*Updated 3-14-2012 to fix factual error about when you must purchase AppleCare+ for iPad. Previously the articled claimed you could wait up to a year, but Apple’s page says it must be within 30 days.

iPhone & iPad Tip: Use iOS 5’s Reader Feature to Automatically Load the Next Page of an Article

Multipage articles on the web can be annoying, especially when you have to click to the next page every few hundred words. It’s a dirty trick websites use to inflate pageviews for advertisers, all at the expense of user experience. Apple has your back though with the new built-in Reader feature, which can load the next page of an article without you having to do anything.

To see it work, simply tap the Reader button in Mobile Safari’s URL bar and then scroll down to the end of a multi-page article. When the end comes into view, the next page will load automatically. Oh Apple, you clever bastards, you.

What Is Reader?

New to the iPhone/iPad and don’t know what I’m talking about? No problem, Reader is simply a button that (sometimes) appears in Mobile Safari’s address bar when you browse to an individual article on the web. Whether the button appears or not depends on different factors, but it’s supposed to appear on articles and not on things like home pages, etc.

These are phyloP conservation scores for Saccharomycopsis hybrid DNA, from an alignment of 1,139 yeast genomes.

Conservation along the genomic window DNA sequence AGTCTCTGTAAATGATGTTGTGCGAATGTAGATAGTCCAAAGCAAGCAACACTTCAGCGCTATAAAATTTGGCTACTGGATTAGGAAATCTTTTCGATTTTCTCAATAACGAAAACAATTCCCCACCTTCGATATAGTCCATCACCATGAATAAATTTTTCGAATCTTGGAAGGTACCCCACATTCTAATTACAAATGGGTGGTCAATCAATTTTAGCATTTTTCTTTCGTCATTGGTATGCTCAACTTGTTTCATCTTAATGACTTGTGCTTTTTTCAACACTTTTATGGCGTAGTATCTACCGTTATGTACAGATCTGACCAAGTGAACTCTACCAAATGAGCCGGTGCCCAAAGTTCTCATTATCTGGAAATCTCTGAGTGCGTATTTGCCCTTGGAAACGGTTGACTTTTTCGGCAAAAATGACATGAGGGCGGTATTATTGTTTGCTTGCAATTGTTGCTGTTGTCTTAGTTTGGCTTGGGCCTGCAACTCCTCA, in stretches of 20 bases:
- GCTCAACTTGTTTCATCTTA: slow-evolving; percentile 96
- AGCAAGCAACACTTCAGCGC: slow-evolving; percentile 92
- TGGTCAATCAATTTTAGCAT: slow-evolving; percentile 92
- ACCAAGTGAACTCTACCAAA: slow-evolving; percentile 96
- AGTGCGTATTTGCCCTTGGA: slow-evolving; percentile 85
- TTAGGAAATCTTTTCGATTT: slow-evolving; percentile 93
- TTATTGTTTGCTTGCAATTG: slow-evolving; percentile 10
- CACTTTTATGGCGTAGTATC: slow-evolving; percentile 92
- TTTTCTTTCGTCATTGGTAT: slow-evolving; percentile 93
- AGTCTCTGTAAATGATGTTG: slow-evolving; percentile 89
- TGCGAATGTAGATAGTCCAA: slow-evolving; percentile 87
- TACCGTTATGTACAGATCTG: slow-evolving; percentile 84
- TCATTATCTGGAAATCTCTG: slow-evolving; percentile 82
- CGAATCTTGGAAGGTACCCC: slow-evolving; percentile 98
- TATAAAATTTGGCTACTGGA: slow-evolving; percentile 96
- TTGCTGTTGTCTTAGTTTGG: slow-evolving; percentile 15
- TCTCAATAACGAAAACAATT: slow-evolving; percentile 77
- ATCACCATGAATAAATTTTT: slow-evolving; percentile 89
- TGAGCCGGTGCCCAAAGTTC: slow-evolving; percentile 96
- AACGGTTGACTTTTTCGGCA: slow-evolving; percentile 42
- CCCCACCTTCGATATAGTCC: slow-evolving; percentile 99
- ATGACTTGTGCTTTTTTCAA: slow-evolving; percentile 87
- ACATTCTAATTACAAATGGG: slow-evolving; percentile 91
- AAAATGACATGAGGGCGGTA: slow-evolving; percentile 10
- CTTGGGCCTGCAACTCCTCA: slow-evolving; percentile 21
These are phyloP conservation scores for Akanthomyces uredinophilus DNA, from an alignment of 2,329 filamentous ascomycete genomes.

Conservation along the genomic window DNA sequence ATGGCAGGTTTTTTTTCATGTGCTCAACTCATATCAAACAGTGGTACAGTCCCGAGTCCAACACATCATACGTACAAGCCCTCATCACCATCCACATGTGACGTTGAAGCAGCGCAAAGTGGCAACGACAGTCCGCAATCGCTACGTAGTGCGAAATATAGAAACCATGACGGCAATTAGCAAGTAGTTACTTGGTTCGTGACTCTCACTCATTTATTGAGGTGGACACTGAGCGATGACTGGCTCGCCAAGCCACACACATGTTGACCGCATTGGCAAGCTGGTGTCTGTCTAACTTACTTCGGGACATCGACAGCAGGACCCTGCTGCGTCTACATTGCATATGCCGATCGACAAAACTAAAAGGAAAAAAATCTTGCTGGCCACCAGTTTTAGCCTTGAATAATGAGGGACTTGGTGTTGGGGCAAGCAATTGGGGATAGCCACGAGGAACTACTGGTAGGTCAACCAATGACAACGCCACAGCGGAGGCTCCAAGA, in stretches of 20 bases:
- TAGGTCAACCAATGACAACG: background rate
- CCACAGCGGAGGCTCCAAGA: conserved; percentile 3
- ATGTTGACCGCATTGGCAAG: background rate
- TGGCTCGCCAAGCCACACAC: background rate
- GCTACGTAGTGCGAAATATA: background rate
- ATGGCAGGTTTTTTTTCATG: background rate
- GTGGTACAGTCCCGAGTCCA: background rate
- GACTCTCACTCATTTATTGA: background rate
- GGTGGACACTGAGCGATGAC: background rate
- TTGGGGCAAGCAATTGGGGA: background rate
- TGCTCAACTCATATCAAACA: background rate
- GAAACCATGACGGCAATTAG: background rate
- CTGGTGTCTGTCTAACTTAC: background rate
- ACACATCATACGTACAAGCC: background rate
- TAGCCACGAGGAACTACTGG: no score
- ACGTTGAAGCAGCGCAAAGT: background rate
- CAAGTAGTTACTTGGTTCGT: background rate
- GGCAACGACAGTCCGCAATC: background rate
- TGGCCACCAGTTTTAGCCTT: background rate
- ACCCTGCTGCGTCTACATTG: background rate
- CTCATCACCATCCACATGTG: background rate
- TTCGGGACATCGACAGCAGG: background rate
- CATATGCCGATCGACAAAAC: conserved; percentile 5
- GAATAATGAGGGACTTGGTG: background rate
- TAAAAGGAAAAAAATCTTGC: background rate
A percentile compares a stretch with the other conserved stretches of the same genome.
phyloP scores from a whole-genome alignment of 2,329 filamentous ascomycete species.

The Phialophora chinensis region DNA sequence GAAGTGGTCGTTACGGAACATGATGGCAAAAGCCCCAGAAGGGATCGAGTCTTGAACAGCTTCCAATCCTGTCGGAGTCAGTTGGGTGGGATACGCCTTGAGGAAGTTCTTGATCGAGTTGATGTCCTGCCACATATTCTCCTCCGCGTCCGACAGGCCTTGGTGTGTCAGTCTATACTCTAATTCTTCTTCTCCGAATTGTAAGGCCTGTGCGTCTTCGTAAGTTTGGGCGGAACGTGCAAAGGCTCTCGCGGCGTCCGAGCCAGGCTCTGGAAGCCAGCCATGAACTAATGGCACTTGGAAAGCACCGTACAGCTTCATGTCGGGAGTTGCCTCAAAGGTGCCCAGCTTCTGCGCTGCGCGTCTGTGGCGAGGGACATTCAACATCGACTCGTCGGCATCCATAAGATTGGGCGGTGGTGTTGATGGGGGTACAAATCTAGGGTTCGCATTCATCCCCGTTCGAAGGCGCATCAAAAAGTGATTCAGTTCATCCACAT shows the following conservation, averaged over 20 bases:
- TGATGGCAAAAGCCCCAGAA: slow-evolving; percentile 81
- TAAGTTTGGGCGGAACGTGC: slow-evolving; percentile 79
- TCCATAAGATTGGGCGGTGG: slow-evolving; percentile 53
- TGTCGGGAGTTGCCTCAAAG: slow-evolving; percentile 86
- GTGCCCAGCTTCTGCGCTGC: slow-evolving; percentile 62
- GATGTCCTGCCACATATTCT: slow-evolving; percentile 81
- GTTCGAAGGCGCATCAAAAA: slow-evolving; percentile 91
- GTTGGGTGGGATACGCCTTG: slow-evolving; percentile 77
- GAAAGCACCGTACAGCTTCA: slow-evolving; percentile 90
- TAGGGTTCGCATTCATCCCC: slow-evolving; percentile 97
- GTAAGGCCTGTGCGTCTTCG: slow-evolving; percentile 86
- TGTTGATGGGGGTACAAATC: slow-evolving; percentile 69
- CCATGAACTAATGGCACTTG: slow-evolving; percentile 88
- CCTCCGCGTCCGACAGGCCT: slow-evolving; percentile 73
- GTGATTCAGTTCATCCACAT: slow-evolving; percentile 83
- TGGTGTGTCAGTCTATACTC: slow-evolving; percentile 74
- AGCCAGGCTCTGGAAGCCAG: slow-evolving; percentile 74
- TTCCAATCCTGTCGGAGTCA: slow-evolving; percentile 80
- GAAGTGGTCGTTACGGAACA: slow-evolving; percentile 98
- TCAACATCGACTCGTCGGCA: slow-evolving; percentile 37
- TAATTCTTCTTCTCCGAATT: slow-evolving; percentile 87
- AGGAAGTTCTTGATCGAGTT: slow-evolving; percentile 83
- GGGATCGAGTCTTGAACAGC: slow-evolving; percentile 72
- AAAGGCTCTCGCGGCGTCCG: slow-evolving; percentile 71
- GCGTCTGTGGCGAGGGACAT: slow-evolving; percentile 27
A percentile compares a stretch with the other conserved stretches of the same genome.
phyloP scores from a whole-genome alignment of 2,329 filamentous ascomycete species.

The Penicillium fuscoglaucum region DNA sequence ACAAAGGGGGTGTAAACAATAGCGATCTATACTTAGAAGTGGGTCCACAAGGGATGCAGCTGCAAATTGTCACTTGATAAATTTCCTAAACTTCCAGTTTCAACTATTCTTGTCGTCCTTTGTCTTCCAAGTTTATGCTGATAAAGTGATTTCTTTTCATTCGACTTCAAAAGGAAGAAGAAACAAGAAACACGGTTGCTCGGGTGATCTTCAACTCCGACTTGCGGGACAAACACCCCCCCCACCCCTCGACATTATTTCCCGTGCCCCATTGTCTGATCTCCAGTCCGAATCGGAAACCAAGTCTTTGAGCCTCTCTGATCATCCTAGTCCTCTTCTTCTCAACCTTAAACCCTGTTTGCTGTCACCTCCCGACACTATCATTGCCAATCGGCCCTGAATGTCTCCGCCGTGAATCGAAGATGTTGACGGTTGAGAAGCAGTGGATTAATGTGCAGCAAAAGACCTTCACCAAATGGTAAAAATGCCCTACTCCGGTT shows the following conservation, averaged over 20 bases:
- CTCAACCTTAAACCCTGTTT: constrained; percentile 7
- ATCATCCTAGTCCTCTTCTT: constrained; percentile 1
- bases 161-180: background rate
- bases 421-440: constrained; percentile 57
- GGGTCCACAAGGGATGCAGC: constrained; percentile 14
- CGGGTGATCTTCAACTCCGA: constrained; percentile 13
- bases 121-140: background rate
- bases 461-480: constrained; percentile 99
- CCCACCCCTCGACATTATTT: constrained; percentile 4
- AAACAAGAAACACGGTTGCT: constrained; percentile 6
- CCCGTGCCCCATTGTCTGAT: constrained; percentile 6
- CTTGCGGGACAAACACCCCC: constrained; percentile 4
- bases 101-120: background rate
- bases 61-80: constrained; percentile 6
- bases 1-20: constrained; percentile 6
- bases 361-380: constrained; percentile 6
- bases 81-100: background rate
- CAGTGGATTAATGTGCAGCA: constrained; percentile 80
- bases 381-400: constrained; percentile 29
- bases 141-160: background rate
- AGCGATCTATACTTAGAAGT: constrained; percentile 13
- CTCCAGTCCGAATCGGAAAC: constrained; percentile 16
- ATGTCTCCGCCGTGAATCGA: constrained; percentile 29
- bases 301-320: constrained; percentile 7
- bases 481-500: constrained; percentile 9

When you tap the Reader button, Reader strips away advertising and extraneous formatting and presents just basic text to you for a more comfortable reading experience. On a multi-page article, when you scroll down to the end of one page, it should begin loading the next one. Reader doesn’t always work perfectly though, as some sites can break the feature and/or Reader won’t recognize an article as more than one page.


  • The Reader button doesn’t always appear after loading individual web articles, as the coding on some sites isn’t compatible with Reader, but it should appear most of the time.
  • The next page won’t load until the end of the current page becomes visible in Reader’s window.
  • Reader lets you adjust font size. Just tap the two letter A’s in the top left corner to increase/decrease font size.

Review: Zippy BT-500 Wireless Bluetooth Keyboard With iPad

If you’re looking to write the next Great American Novel on the iPad, good luck using the iPad’s touchscreen keyboard. You’re going to need a physical keyboard. And wireless bluetooth keyboards are the current solution for connecting a traditional tactile keyboard to the iPad to get some serious typing done.